Computational and Mathematical Methods in Medicine

Volume 2015, Article ID 831790, 12 pages

http://dx.doi.org/10.1155/2015/831790

## A Model of Regularization Parameter Determination in Low-Dose X-Ray CT Reconstruction Based on Dictionary Learning

^{1}Medical Imaging Laboratory, Suzhou Institute of Biomedical Engineering and Technology, Chinese Academy of Sciences, Suzhou 215163, China^{2}Changchun Institute of Optics, Fine Mechanics and Physics, Chinese Academy of Sciences, Changchun 130033, China^{3}University of Chinese Academy of Sciences, Beijing 100049, China^{4}PET Center, Huashan Hospital, Fudan University, Shanghai 200235, China

Received 13 March 2015; Accepted 11 June 2015

Academic Editor: Lin Lu

Copyright © 2015 Cheng Zhang et al. This is an open access article distributed under the Creative Commons Attribution License, which permits unrestricted use, distribution, and reproduction in any medium, provided the original work is properly cited.

#### Abstract

In recent years, X-ray computed tomography (CT) is becoming widely used to reveal patient’s anatomical information. However, the side effect of radiation, relating to genetic or cancerous diseases, has caused great public concern. The problem is how to minimize radiation dose significantly while maintaining image quality. As a practical application of compressed sensing theory, one category of methods takes total variation (TV) minimization as the sparse constraint, which makes it possible and effective to get a reconstruction image of high quality in the undersampling situation. On the other hand, a preliminary attempt of low-dose CT reconstruction based on dictionary learning seems to be another effective choice. But some critical parameters, such as the regularization parameter, cannot be determined by detecting datasets. In this paper, we propose a reweighted objective function that contributes to a numerical calculation model of the regularization parameter. A number of experiments demonstrate that this strategy performs well with better reconstruction images and saving of a large amount of time.

#### 1. Introduction

Nowadays, X-ray computed tomography (CT) is still an important part of biomedical imaging technologies for the reason that the reconstructed image is of high spatial resolution and quality. Nevertheless, it confirms that an overdose of radiation possibly increases the risk of genetic or cancerous diseases, making it urgent to develop creative and effective reconstruction techniques to fit low-dose CT scanning protocol. Obviously, the X-ray flux cannot be reduced much since the signal-to-noise ratio (SNR) of measured data declines with the reduction of dose. Another approach is to decrease the number of projection angles, which will lead to incomplete few-view data. In this case, analytic-based algorithms like FDK [1], which are derived from a continuous imaging model and in need of dense sampled projections, are sensitive to insufficient projection data and arrive at a terrible result. However, algebraic algorithms like the simultaneous algebraic reconstruction technique (SART) [2] solved the problem better by transforming it to a series of linear equations.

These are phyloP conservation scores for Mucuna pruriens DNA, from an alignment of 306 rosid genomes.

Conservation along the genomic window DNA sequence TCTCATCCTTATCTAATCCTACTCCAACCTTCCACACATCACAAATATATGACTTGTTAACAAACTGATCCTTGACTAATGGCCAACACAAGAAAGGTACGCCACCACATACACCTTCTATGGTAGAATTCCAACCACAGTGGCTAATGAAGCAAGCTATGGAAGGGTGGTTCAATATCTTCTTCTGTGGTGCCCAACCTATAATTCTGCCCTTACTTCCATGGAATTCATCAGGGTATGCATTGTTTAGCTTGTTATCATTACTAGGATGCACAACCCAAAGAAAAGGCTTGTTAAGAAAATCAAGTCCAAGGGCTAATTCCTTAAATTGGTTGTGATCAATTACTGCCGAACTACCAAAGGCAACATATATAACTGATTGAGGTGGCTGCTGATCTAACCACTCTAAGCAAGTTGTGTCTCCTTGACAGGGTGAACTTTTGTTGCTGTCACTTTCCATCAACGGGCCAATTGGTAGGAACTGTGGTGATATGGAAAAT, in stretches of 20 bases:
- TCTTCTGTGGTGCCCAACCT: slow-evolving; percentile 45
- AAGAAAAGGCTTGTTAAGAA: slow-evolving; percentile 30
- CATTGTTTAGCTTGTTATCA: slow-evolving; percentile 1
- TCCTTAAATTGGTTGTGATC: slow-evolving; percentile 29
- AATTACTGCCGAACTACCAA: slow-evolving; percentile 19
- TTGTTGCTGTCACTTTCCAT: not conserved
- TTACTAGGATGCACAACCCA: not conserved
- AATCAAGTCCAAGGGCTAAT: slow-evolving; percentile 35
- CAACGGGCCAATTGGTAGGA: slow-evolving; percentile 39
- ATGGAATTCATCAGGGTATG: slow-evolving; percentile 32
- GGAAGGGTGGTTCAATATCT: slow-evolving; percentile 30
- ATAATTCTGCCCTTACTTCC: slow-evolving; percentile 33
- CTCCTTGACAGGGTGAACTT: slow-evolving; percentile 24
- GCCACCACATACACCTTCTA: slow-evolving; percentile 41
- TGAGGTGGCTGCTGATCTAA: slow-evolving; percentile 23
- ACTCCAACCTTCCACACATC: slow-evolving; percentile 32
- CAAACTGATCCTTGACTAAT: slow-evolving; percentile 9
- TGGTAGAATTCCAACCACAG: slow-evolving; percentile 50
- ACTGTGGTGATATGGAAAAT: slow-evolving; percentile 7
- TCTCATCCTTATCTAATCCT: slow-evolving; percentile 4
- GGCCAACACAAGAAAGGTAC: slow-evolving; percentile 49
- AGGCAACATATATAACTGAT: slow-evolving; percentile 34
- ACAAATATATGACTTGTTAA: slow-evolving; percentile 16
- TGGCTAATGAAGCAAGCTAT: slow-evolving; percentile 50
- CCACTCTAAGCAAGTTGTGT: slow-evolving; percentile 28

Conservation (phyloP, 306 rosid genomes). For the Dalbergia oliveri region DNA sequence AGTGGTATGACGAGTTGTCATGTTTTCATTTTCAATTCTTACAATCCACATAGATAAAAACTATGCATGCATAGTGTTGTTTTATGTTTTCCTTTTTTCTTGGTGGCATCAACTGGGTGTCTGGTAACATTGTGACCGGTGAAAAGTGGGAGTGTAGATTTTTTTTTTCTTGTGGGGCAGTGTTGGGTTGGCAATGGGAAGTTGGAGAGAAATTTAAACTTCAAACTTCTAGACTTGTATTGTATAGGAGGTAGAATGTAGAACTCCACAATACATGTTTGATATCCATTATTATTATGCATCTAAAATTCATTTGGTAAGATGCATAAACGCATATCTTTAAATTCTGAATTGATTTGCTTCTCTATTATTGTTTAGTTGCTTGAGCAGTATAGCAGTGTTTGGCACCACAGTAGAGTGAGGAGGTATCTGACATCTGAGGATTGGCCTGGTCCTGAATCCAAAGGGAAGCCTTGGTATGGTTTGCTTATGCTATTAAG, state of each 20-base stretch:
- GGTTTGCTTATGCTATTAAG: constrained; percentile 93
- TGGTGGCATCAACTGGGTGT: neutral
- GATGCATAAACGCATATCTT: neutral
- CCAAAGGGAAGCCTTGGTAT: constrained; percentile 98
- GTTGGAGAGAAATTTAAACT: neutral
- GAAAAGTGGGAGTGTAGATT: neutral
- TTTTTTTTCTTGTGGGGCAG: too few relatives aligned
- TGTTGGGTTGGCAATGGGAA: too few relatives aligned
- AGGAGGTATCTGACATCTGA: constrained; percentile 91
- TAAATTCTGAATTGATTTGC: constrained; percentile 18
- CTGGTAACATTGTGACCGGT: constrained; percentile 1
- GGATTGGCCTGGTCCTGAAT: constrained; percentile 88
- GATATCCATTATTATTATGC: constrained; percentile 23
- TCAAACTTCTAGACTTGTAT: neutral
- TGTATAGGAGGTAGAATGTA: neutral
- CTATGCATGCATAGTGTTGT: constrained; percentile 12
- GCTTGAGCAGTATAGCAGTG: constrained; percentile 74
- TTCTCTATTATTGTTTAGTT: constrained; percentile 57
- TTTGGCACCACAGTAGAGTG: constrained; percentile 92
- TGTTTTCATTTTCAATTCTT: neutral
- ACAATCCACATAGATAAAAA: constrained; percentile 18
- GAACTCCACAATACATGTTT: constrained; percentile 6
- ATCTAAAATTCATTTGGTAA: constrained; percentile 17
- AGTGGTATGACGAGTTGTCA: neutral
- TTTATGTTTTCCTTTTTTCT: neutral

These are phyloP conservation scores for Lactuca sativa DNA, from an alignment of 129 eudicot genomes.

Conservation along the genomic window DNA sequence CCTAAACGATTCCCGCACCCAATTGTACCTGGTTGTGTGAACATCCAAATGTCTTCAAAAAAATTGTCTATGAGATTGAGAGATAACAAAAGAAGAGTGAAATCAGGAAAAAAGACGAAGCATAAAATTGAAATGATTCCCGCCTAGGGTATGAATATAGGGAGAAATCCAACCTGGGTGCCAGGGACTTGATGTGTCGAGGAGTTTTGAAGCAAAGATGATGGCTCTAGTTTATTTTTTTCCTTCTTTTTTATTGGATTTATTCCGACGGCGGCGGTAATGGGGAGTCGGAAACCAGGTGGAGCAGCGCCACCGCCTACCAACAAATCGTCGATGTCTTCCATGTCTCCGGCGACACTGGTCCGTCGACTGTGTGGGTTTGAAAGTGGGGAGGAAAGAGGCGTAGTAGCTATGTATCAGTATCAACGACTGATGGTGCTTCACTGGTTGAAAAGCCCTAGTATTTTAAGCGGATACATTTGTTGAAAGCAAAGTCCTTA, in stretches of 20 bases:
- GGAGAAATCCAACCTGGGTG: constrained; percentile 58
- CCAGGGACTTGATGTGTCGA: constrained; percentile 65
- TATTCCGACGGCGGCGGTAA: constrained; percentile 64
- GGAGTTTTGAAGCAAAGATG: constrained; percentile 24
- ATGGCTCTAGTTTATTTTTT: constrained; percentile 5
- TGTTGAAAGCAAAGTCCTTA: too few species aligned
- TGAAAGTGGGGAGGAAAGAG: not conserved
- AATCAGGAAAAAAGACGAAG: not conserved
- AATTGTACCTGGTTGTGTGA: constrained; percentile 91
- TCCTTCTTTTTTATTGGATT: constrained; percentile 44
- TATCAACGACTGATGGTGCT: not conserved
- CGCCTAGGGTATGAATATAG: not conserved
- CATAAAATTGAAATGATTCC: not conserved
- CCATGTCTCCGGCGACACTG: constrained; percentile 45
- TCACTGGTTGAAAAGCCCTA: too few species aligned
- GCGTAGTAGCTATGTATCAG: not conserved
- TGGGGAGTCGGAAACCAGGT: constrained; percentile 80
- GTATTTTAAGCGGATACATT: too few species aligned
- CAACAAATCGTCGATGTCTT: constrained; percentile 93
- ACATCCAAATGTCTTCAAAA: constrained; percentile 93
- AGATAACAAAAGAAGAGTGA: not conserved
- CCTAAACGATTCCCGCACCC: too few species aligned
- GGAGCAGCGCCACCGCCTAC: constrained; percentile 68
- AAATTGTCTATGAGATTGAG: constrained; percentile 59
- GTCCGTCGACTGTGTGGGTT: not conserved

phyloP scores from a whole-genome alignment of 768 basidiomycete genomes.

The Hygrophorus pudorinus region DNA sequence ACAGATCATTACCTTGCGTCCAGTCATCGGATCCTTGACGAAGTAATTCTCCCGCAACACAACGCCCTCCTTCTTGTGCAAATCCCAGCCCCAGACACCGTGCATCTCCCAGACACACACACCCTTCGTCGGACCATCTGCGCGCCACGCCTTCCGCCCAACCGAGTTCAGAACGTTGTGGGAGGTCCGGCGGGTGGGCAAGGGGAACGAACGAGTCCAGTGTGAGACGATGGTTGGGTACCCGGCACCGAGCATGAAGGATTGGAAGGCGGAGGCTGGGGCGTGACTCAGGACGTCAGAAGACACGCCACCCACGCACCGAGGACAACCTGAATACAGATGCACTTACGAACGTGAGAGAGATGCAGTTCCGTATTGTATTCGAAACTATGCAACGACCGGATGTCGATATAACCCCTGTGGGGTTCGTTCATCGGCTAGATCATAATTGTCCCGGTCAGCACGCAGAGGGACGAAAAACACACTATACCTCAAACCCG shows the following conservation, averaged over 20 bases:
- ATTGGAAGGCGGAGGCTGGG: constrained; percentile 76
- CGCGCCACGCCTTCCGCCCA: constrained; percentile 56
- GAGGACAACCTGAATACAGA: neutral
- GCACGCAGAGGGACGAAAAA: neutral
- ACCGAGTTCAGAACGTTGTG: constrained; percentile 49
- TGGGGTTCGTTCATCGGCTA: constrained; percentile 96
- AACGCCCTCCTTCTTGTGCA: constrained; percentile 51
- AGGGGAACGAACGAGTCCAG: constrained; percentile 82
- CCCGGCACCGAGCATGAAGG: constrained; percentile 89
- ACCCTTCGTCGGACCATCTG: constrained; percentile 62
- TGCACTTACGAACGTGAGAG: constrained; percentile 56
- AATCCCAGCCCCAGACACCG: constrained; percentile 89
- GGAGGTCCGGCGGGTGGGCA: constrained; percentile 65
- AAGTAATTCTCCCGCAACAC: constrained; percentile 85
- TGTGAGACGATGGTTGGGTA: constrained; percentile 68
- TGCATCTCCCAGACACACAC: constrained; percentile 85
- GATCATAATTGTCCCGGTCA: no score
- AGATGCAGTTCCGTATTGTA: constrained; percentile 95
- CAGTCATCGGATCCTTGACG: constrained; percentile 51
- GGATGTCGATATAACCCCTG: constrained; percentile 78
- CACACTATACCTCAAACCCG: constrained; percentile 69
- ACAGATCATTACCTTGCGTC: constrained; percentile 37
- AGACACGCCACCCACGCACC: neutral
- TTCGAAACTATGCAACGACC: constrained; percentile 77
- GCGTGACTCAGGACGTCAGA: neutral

Recently, Candes et al. [3, 4] have made compressed sensing theory popular in information theory field. This theory indicates that a variety of signals can be represented sparsely in a certain transform domain. Therefore, original signal can be recovered accurately by far fewer samples while there is no need to follow the Shannon/Nyquist sampling theorem. A principle called restricted isometry property (RIP) guarantees the perfect recovery of any sparse signal [5]. This novel theory has been applied to many regions, like information technology [6], signal and image processing [7], inverse filtering [8], and so on. It is said that the data acquisition process with compression is good for enhancing image quality because this method can increase imaging speed and suppress the artifacts caused by patients’ movement [9]. For these benefits, many compressed sensing based algorithms are created to deal with few-view CT reconstruction problem. One major group is based on the total variation (TV), which takes the TV of the image as the sparse constraint. The image is determined by minimizing the TV term with the constraints of the linear projection equations. Sidky and Pan presented an improved TV-based algorithm named adaptive steepest descent projection onto convex sets (ASD-POCS) in circular cone-beam framework [10]. Another similar method called gradient projection Barzilari Borwein (GPBB) has a faster convergence speed [11]. Besides the TV minimization algorithms, dictionary learning is also helpful to sparse representation. During the reconstruction process, the image is divided into many overlapped patches, represented sparsely by overcomplete elements of a particular dictionary. Xu et al. combined statistical iterative reconstruction (SIR) with dictionary learning and got a better reconstruction result than TV-based methods in the low-dose CT condition [12]. According to Xu’s paper, this method is robust to noise and obtains a better reconstructed image with more details than the TV-based methods do. Naturally, there are some parameters relevant to the final result. Some of them, like the sparse level, the scale of the dictionary, and so on, have less change due to different scanning data and then can be empirically selected. However, there is a special parameter changing according to the phantom, the scanning protocol, the noise level, and other factors. This parameter plays an important role in the reconstruction program to balance the data fidelity term and the regularization term while determining its value is time consuming with many attempts. Hence, there is no doubt that providing a model to select a proper value of this parameter according to the scanning data is essential for the algorithm based on dictionary learning, which leads to better result and time saving.